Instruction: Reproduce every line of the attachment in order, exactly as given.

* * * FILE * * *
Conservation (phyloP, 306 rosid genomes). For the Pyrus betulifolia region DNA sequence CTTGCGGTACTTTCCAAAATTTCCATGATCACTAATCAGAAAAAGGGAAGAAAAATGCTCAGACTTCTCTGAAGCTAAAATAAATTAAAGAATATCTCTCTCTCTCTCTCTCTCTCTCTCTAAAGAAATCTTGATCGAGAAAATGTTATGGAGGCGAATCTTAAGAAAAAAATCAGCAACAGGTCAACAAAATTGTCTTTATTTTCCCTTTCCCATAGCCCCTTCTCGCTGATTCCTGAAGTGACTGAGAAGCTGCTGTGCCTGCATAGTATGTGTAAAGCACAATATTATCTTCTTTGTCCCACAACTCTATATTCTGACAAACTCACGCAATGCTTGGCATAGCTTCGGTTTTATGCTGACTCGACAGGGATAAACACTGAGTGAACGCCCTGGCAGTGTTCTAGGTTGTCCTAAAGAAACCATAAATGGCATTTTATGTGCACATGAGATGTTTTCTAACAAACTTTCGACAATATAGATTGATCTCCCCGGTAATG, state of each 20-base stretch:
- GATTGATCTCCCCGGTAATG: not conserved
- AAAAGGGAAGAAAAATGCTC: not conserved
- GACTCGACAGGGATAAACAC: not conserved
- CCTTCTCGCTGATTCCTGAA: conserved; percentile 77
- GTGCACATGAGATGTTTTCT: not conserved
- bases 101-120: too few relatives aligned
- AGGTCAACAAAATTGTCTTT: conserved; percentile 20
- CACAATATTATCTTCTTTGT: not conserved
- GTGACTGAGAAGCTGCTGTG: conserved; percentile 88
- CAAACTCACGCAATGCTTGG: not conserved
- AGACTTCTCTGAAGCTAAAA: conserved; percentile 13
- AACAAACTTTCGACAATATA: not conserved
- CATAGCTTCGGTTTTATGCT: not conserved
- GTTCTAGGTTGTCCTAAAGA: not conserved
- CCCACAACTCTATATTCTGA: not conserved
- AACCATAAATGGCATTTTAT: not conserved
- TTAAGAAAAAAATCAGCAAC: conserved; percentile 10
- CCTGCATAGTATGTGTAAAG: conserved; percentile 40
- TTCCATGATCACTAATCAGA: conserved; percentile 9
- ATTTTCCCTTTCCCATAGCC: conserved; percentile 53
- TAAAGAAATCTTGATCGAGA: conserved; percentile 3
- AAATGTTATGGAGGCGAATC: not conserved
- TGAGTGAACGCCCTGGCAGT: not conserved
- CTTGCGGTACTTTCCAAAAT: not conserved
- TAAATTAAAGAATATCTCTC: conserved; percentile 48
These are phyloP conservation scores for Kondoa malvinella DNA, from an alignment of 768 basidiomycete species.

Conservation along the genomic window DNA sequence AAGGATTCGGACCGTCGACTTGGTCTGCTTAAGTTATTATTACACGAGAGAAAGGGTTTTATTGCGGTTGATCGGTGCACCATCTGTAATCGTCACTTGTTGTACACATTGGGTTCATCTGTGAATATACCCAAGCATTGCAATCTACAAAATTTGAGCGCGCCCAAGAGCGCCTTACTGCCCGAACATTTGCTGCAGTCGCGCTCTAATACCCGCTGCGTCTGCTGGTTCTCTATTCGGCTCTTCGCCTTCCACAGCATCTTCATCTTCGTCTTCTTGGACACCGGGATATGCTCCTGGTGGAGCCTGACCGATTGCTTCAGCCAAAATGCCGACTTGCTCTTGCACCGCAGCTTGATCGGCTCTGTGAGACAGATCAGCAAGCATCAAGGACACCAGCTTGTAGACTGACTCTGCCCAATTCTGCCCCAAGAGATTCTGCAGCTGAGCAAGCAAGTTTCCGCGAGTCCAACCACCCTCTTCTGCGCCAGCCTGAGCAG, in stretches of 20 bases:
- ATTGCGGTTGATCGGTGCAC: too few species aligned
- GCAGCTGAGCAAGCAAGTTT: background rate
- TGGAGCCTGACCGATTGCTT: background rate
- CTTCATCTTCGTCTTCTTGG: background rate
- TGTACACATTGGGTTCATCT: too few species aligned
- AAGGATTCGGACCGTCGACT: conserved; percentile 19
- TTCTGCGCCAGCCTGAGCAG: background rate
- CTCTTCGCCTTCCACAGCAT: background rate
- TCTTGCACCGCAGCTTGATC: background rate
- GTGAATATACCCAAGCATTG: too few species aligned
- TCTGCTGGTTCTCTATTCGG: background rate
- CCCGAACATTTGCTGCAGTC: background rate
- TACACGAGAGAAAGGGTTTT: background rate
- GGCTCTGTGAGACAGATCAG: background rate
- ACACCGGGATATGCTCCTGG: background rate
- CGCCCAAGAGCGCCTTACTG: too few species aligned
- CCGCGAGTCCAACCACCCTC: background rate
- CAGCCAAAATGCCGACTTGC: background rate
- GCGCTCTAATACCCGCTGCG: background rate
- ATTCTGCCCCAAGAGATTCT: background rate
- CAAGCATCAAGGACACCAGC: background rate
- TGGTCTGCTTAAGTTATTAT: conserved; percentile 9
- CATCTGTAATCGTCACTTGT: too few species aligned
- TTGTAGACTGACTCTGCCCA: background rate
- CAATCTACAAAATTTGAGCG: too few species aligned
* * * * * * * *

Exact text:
Conservation (phyloP, 306 rosid genomes). For the Pyrus betulifolia region DNA sequence CTTGCGGTACTTTCCAAAATTTCCATGATCACTAATCAGAAAAAGGGAAGAAAAATGCTCAGACTTCTCTGAAGCTAAAATAAATTAAAGAATATCTCTCTCTCTCTCTCTCTCTCTCTCTAAAGAAATCTTGATCGAGAAAATGTTATGGAGGCGAATCTTAAGAAAAAAATCAGCAACAGGTCAACAAAATTGTCTTTATTTTCCCTTTCCCATAGCCCCTTCTCGCTGATTCCTGAAGTGACTGAGAAGCTGCTGTGCCTGCATAGTATGTGTAAAGCACAATATTATCTTCTTTGTCCCACAACTCTATATTCTGACAAACTCACGCAATGCTTGGCATAGCTTCGGTTTTATGCTGACTCGACAGGGATAAACACTGAGTGAACGCCCTGGCAGTGTTCTAGGTTGTCCTAAAGAAACCATAAATGGCATTTTATGTGCACATGAGATGTTTTCTAACAAACTTTCGACAATATAGATTGATCTCCCCGGTAATG, state of each 20-base stretch:
- GATTGATCTCCCCGGTAATG: not conserved
- AAAAGGGAAGAAAAATGCTC: not conserved
- GACTCGACAGGGATAAACAC: not conserved
- CCTTCTCGCTGATTCCTGAA: conserved; percentile 77
- GTGCACATGAGATGTTTTCT: not conserved
- bases 101-120: too few relatives aligned
- AGGTCAACAAAATTGTCTTT: conserved; percentile 20
- CACAATATTATCTTCTTTGT: not conserved
- GTGACTGAGAAGCTGCTGTG: conserved; percentile 88
- CAAACTCACGCAATGCTTGG: not conserved
- AGACTTCTCTGAAGCTAAAA: conserved; percentile 13
- AACAAACTTTCGACAATATA: not conserved
- CATAGCTTCGGTTTTATGCT: not conserved
- GTTCTAGGTTGTCCTAAAGA: not conserved
- CCCACAACTCTATATTCTGA: not conserved
- AACCATAAATGGCATTTTAT: not conserved
- TTAAGAAAAAAATCAGCAAC: conserved; percentile 10
- CCTGCATAGTATGTGTAAAG: conserved; percentile 40
- TTCCATGATCACTAATCAGA: conserved; percentile 9
- ATTTTCCCTTTCCCATAGCC: conserved; percentile 53
- TAAAGAAATCTTGATCGAGA: conserved; percentile 3
- AAATGTTATGGAGGCGAATC: not conserved
- TGAGTGAACGCCCTGGCAGT: not conserved
- CTTGCGGTACTTTCCAAAAT: not conserved
- TAAATTAAAGAATATCTCTC: conserved; percentile 48
These are phyloP conservation scores for Kondoa malvinella DNA, from an alignment of 768 basidiomycete species.

Conservation along the genomic window DNA sequence AAGGATTCGGACCGTCGACTTGGTCTGCTTAAGTTATTATTACACGAGAGAAAGGGTTTTATTGCGGTTGATCGGTGCACCATCTGTAATCGTCACTTGTTGTACACATTGGGTTCATCTGTGAATATACCCAAGCATTGCAATCTACAAAATTTGAGCGCGCCCAAGAGCGCCTTACTGCCCGAACATTTGCTGCAGTCGCGCTCTAATACCCGCTGCGTCTGCTGGTTCTCTATTCGGCTCTTCGCCTTCCACAGCATCTTCATCTTCGTCTTCTTGGACACCGGGATATGCTCCTGGTGGAGCCTGACCGATTGCTTCAGCCAAAATGCCGACTTGCTCTTGCACCGCAGCTTGATCGGCTCTGTGAGACAGATCAGCAAGCATCAAGGACACCAGCTTGTAGACTGACTCTGCCCAATTCTGCCCCAAGAGATTCTGCAGCTGAGCAAGCAAGTTTCCGCGAGTCCAACCACCCTCTTCTGCGCCAGCCTGAGCAG, in stretches of 20 bases:
- ATTGCGGTTGATCGGTGCAC: too few species aligned
- GCAGCTGAGCAAGCAAGTTT: background rate
- TGGAGCCTGACCGATTGCTT: background rate
- CTTCATCTTCGTCTTCTTGG: background rate
- TGTACACATTGGGTTCATCT: too few species aligned
- AAGGATTCGGACCGTCGACT: conserved; percentile 19
- TTCTGCGCCAGCCTGAGCAG: background rate
- CTCTTCGCCTTCCACAGCAT: background rate
- TCTTGCACCGCAGCTTGATC: background rate
- GTGAATATACCCAAGCATTG: too few species aligned
- TCTGCTGGTTCTCTATTCGG: background rate
- CCCGAACATTTGCTGCAGTC: background rate
- TACACGAGAGAAAGGGTTTT: background rate
- GGCTCTGTGAGACAGATCAG: background rate
- ACACCGGGATATGCTCCTGG: background rate
- CGCCCAAGAGCGCCTTACTG: too few species aligned
- CCGCGAGTCCAACCACCCTC: background rate
- CAGCCAAAATGCCGACTTGC: background rate
- GCGCTCTAATACCCGCTGCG: background rate
- ATTCTGCCCCAAGAGATTCT: background rate
- CAAGCATCAAGGACACCAGC: background rate
- TGGTCTGCTTAAGTTATTAT: conserved; percentile 9
- CATCTGTAATCGTCACTTGT: too few species aligned
- TTGTAGACTGACTCTGCCCA: background rate
- CAATCTACAAAATTTGAGCG: too few species aligned